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  1. #1
    Join Date
    Jun 2010
    Posts
    2,355

    Cultural Appropriation and Naming

    Occasionally the idea of cultural appropriation is brought up in naming forums, and I was wondering what the general consensus was about what is/is not acceptable. Most often, the claim is made against names that are actually offensive when used outside of the group of origin- i.e., Cohen, India, et cetera. But could names with religious connotations- Bodhi or Krishna, for example- also be considered offensive if used by people with little or no knowledge of the principles of that religion? Would it even extend to foreign secular names like Abdul or Sauda? I'm interested in your thoughts!

  2. #3
    I think common sense needs to take precedence in these situations. I didn't realize how offensive naming could be until I discovered a lot of my OWN history and culture and realizing how I felt when people take things that they don't understand and use them to their own devices. I guess "offense" isn't the right word, I don't get "offended" very easily, it takes quite a lot - uncomfortable and sad is more like it, cheated, almost.

    There is a fine line here, though - yes, India is offensive to see on a white person, period. What happened over there with British colonialism basically equates to the Holocaust in Germany. I have seen people try and defend this by saying that "well, we don't learn about that in the schools in our area, so it doesn't apply to us, we wouldn't have an issue", I'm sorry, but I call BS on that. Just because it didn't happen in your tiny little bubble of the world does not mean that it did not effect millions of people. Then we come to the fact that we are in the day and age of globalization - it is becoming increasingly likely that you will go to school with, work with or interact with people from all corners of the globe throughout your life, to not acknowledge that is just ignorant.

    That being said - I do not think that making snap judgments on someones name based on what they look like is ok, either. I come from a VERY mixed family, I happen to identify as Caucasian, but I have close family members from all corners of the world - just because I LOOK white does not mean that using a name from a different culture does not hold huge significance or family importance to me. Then there is the fact that adoption from all over the world is becoming increasingly common - you just never know who is related to who or who has connections with what.

  3. #5
    Join Date
    Jun 2012
    Posts
    238
    I think it's best not to use names that are sacred to another culture/religion at all. I'd say using names that are just common NAMES from another culture is perfectly acceptable, but that those might sometimes be confusing and hard to wear for a child/adult later on. I've met a freckled redheaded girl named Leilani and an Asian boy named Javier, and they both hated being asked how they got their names. They were asked often, because everyone they met just assumed there must be an interesting story behind such an otherwise unexpected name choice.

  4. #7
    Join Date
    May 2011
    Location
    Spain
    Posts
    2,018
    Quote Originally Posted by flick View Post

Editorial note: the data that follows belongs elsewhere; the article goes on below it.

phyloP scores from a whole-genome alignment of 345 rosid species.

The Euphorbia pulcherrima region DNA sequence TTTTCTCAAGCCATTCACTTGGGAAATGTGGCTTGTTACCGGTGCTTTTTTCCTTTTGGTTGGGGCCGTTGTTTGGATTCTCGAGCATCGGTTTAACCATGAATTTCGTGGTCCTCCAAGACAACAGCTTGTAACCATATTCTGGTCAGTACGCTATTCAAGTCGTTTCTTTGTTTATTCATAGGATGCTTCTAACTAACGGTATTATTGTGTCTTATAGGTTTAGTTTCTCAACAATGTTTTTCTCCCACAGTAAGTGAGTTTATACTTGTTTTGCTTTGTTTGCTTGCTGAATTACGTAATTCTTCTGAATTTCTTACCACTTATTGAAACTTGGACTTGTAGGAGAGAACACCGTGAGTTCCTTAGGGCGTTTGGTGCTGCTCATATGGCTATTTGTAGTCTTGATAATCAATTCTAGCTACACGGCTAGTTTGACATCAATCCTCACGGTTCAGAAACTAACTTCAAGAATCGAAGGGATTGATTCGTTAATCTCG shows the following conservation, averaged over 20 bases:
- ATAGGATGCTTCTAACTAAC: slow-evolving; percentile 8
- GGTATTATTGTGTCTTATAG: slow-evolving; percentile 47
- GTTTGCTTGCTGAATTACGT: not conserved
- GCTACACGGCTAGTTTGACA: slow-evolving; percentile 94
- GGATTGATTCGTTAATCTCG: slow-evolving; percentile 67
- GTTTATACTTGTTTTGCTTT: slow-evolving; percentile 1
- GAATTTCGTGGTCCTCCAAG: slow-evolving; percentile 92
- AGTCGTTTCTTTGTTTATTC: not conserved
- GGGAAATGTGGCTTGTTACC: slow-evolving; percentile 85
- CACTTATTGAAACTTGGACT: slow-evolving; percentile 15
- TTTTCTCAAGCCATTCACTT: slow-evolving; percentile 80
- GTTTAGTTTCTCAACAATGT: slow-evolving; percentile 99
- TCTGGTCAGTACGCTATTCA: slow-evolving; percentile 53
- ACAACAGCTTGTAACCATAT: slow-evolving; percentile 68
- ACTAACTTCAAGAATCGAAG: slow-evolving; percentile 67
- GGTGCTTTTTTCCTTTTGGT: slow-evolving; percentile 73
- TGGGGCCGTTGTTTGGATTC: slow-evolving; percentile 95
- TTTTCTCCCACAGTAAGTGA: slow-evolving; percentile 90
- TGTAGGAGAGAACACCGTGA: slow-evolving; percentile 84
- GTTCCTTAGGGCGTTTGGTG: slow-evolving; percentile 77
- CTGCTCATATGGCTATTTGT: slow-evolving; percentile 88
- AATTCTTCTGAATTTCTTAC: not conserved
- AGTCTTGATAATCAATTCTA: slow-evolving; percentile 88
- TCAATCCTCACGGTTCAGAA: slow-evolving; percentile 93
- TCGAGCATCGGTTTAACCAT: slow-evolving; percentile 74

I think common sense needs to take precedence in these situations. I didn't realize how offensive naming could be until I discovered a lot of my OWN history and culture and realizing how I felt when people take things that they don't understand and use them to their own devices. I guess "offense" isn't the right word, I don't get "offended" very easily, it takes quite a lot - uncomfortable and sad is more like it, cheated, almost.

    There is a fine line here, though - yes, India is offensive to see on a white person, period. What happened over there with British colonialism basically equates to the Holocaust in Germany. I have seen people try and defend this by saying that "well, we don't learn about that in the schools in our area, so it doesn't apply to us, we wouldn't have an issue", I'm sorry, but I call BS on that. Just because it didn't happen in your tiny little bubble of the world does not mean that it did not effect millions of people. Then we come to the fact that we are in the day and age of globalization - it is becoming increasingly likely that you will go to school with, work with or interact with people from all corners of the globe throughout your life, to not acknowledge that is just ignorant.

    That being said - I do not think that making snap judgments on someones name based on what they look like is ok, either. I come from a VERY mixed family, I happen to identify as Caucasian, but I have close family members from all corners of the world - just because I LOOK white does not mean that using a name from a different culture does not hold huge significance or family importance to me. Then there is the fact that adoption from all over the world is becoming increasingly common - you just never know who is related to who or who has connections with what.
    Well said!
    Lucia
    Eleanora, Iris, Maeve, Sela
    Balthazar, Bastian, Caius, Gideon

  5. #9
    Join Date
    Sep 2012
    Posts
    575
    I agree pretty much with what @flick said about India though I just don't really comment on that one, I don't think Cohen is ever an acceptable first name, Jews wouldn't use it as a first name and I don't see why others think they should. I also don't buy into the "we didn't know" argument. It's 2013, did you really not even google a baby name to see what people thought? Especially a name that might be foreign to your culture?

    I know a white kid named Bodhi and as far as I know there hasn't been any negative feedback on his name but I wouldn't use it because I'm not sure how acceptable it would be and Krishna seems too religious for me as well.
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